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Super Mario Nation
THE VIDEO GAME turns twenty-five this year, and it has packed a whole lot of history into a mere quarter-century
September 1997 | Volume 48, Issue 5
The cost of computers had come down in the ten years since Russell created Spacewar, but they were still far too expensive to be used as arcade machines. Bushnell came up with a solution. Rather than put the game on a computer, a processor capable of handling several kinds of tasks, he set about designing a single-function machine that could perform just one task: game playing.
He did it on the cheap. “Ampex had a policy that for hobbies they’d give you the parts. Everybody called them ‘Gjobs.’ As long as it wasn’t excessive … I mean, they were just fifteen- or twenty-cent items.”
Bushnell’s first game, Computer Space, was a strippeddown version of Spacewar, its monitor a black-and-white television he had bought at a Goodwill store.
With his prototype, Bushnell set about using his vigorous powers of persuasion to get someone to manufacture the game. When Bill Nutting, founder of a small electronics company called Nutting Associates, agreed, Bushnell quit Ampex and joined his firm. Nutting manufactured 1,500 copies of Computer Space by 1972, but for all Bushnell’s eloquent zeal, the company had trouble marketing its creation in the bars and bowling alleys where coin-operated games were mostly found in those days. The people who saw Computer Space were confused by its five-button control scheme and lacked the patience to read the two solid pages of instructions that accompanied it.
Nutting wanted to continue manufacturing “television games,” but Bushnell blamed him for the failure of Computer Space, claiming the company had mismarketed the game and failed to give it adequate support. He turned instead to a friend named Ted Dabney. Dabney chipped in $250, and the two started their own company. They wanted to call it Syzygy, a word referring to the alignment of three celestial bodies, but found (to their considerable surprise) that the name was already spoken for. Finally they lit on a word in the Japanese strategy game Go that was the equivalent of check in chess. The word was Atari .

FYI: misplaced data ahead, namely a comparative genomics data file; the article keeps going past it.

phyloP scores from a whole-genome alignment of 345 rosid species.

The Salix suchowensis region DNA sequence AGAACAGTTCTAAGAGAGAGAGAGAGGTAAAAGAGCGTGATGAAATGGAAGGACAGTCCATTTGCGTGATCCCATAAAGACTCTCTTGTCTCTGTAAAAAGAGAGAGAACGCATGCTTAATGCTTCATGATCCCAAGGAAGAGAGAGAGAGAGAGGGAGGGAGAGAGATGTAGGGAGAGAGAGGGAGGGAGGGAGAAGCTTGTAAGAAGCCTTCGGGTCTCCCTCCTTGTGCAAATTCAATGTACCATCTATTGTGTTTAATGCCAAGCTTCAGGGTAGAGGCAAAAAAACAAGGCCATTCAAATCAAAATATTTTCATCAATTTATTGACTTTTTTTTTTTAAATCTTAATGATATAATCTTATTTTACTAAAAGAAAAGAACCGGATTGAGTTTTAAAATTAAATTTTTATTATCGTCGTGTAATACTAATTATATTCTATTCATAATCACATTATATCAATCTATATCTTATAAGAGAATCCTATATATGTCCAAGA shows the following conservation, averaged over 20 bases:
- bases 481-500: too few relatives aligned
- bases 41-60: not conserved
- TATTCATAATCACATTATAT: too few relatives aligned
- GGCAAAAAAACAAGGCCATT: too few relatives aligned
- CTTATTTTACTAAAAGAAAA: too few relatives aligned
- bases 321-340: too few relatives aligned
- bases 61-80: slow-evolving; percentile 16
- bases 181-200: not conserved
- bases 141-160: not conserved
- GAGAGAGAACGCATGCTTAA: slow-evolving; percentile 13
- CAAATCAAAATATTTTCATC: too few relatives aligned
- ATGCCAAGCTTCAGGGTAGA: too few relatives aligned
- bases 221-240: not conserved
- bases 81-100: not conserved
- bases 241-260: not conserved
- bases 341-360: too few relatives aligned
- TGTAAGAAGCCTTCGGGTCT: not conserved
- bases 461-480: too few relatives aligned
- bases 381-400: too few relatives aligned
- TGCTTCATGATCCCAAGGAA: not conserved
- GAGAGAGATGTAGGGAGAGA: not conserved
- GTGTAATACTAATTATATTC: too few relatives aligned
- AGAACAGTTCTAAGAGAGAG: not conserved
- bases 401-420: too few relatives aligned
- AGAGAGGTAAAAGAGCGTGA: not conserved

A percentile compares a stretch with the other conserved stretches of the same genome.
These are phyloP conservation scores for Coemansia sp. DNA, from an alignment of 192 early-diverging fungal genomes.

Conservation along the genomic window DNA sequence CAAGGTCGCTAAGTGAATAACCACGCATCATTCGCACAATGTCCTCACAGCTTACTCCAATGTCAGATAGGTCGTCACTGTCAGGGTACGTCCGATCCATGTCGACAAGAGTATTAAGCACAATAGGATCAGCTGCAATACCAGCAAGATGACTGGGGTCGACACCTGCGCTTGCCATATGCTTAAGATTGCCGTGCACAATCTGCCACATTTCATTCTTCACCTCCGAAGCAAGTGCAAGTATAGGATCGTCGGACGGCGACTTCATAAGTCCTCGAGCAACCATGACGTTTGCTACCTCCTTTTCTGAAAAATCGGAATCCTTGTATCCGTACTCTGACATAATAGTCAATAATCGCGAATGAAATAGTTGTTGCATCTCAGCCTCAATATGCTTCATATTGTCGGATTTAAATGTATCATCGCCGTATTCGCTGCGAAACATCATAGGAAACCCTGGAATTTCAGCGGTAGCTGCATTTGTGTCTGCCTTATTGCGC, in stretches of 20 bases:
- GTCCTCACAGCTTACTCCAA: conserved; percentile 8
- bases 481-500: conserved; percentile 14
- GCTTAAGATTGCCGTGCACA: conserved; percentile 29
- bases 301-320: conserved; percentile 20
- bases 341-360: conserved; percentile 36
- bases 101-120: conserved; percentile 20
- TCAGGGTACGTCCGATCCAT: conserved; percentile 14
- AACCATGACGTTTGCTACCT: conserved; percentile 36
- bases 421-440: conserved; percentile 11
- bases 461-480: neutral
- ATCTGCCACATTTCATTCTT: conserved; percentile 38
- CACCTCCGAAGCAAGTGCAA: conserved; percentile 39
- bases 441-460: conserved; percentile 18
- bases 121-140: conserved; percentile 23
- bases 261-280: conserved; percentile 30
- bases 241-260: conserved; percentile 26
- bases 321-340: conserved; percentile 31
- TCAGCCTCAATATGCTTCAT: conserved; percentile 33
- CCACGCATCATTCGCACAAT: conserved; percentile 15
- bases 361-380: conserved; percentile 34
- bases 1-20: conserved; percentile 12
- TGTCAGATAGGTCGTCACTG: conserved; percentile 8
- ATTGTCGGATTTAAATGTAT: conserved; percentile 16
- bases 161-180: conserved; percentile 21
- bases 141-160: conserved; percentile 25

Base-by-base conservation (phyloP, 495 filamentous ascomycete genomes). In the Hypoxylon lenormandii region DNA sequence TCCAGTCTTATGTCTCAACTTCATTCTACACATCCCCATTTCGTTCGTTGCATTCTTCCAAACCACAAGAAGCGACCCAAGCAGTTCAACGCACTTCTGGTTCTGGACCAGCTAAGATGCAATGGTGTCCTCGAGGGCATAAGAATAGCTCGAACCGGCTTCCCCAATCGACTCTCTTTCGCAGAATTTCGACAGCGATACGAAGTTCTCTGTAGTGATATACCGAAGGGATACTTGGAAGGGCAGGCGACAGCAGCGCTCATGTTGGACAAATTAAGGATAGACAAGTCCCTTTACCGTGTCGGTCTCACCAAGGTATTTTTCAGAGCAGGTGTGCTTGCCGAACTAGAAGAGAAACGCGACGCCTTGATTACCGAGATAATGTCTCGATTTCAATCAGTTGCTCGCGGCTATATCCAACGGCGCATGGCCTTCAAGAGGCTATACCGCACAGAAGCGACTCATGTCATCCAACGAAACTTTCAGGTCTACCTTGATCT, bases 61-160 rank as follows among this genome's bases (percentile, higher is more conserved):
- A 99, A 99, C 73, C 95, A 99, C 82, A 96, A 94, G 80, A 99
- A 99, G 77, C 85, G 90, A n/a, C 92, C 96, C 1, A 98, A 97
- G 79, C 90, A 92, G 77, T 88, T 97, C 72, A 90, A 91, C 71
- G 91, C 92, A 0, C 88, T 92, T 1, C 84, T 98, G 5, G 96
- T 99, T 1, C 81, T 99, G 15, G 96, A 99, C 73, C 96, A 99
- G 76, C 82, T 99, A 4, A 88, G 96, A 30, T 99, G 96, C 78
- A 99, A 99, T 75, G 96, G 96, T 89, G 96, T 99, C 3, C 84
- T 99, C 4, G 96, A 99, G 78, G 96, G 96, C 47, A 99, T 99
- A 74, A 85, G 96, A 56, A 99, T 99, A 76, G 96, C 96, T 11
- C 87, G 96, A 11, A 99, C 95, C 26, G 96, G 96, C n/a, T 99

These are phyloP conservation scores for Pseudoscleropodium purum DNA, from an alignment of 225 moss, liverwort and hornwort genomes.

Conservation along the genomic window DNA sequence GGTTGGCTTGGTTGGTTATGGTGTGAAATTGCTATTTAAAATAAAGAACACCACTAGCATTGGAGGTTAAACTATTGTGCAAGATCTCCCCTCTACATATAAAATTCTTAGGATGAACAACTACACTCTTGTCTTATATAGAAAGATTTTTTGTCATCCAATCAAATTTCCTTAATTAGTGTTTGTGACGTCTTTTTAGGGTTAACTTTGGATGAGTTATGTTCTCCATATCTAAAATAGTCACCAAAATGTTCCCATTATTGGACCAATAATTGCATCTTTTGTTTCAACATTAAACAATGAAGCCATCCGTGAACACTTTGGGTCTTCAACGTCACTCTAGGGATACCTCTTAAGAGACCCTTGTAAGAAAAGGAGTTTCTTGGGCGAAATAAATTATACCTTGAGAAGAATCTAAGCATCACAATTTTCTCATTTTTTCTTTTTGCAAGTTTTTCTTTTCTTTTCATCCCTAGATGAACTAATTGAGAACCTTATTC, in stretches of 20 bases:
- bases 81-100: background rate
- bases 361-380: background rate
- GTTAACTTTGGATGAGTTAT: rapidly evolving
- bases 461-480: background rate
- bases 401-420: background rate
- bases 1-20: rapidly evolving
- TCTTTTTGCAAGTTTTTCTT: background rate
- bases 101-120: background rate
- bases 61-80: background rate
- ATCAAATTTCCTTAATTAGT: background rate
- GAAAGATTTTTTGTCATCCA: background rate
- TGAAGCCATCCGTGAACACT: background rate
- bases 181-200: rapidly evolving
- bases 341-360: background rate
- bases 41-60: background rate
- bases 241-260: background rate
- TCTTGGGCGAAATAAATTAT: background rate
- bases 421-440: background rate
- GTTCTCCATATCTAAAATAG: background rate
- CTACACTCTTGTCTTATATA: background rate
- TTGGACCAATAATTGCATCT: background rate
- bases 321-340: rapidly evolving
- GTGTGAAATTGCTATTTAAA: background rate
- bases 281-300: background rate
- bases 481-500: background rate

A man named Al Alcorn was Atari’s first full-time engineer, and he was an exceptionally clever one. One day Bushnell told Alcorn that no less a client than General Electric had ordered from Atari a tennislike computer game that would feature two paddles swatting a ball back and forth across a television screen.
It was a total lie. Bushnell had not spoken with General Electric; he simply wanted to acquaint Alcorn with the mechanics of creating computer games and thought the engineer might not be motivated if he knew that the task was merely an exercise. When Alcorn finished the game, Bushnell and Dabney knew it was marketable. They tested the prototype of Pong in a rustic Sunnyvale, California, bar named Andy Capp’s Tavern, in September 1972.
Nolan Bushnell was not the first person to conceive a computerized tennis game. In 1966 Ralph Baer, the manager of the equipment design division of a military contracting firm called Sanders Associates, had begun seeking a new use for television sets. Baer, a German-born Jew who had emigrated to America as a teenager shortly before World War II, was a precise, austere man who documented every step of his invention process.
He put together a small team of engineers to create games that could be played on a television. In June 1967 the team began work on a game in which players used paddles to catch a dot as it flew across a television screen. When a team member suggested hitting the dot instead of catching it, the game evolved into computerized Ping-Pong. Baer documented his work at each stage.
As a military contractor Sanders Associates could not market the toy. Baer tried to sell his idea to other companies, and although RCA and a couple of smaller competitors came close to purchasing the technology, they ultimately backed away. It took Baer three years to find a licensee; in 1971 Magnavox purchased Baer’s license and used it to create the Odyssey, the world’s first home video-game console. Within a year Magnavox began presenting its new toy to dealers around the country in private showings. In May 1972, four months before Pong made its debut at Andy Capp’s, the Odyssey was demonstrated at a trade show in Burlingame, California. Nolan Bushnell attended that show—a fact that would soon lead to litigation.
In the beginning Bushnell had envisioned Atari as a company that designed games and sold them to established manufacturers. Shortly after setting up Pong in the tavern, Bushnell went to Chicago to try to sell the game to Bally or Midway, two leading pinball manufacturers. While he was away, Al Alcorn received a late-night telephone call that changed everything.
It was the manager of Andy Capp’s, calling to say that the Pong machine had just stopped working. He went on to tell about something curious that had happened. “Al, this is the weirdest thing,” Alcorn remembered his saying. “When I opened the bar this morning, there were two or three people at the door waiting to get in. They walked in and played that machine. They didn’t buy anything. I’ve never seen anything like this before.”